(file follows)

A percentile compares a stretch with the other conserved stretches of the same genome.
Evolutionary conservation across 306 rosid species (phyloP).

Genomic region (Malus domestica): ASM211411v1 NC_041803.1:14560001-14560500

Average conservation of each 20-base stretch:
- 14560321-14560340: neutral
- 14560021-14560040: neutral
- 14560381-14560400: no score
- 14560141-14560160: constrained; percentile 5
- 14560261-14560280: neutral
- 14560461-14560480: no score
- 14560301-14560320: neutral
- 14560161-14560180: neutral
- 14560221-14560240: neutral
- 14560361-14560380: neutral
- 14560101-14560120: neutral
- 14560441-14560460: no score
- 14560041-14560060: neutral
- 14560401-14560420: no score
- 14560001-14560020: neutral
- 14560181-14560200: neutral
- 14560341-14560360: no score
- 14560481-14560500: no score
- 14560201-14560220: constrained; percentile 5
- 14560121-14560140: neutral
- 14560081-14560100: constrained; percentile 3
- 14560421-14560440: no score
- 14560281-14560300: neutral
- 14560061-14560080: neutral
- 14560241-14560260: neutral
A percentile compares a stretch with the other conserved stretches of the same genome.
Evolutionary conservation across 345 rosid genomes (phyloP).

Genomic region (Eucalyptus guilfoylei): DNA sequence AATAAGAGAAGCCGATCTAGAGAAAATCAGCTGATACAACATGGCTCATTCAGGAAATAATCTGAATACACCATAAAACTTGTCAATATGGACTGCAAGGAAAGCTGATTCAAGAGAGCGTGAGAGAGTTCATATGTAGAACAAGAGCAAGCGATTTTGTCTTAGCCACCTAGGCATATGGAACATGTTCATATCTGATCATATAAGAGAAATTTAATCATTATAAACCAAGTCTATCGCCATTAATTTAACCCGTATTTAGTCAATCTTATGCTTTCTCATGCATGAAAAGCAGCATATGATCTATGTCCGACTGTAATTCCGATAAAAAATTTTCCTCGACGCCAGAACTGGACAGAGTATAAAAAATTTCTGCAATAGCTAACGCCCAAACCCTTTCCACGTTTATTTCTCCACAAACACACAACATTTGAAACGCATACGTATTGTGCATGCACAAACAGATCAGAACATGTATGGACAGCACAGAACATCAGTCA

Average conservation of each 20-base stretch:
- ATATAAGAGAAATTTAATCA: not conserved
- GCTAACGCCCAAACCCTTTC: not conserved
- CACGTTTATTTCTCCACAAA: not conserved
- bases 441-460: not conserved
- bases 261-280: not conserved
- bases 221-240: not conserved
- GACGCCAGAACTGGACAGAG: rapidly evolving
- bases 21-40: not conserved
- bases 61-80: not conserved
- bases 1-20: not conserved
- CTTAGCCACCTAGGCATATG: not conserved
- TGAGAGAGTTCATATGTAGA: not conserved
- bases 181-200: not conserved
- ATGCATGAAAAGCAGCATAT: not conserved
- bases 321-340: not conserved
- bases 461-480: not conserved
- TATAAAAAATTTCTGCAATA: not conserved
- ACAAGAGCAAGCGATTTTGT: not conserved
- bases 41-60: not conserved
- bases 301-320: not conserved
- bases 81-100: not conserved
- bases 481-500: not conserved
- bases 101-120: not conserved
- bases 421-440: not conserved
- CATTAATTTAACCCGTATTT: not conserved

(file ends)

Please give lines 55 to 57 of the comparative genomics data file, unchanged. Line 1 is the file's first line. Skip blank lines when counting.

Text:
- bases 481-500: not conserved
- bases 101-120: not conserved
- bases 421-440: not conserved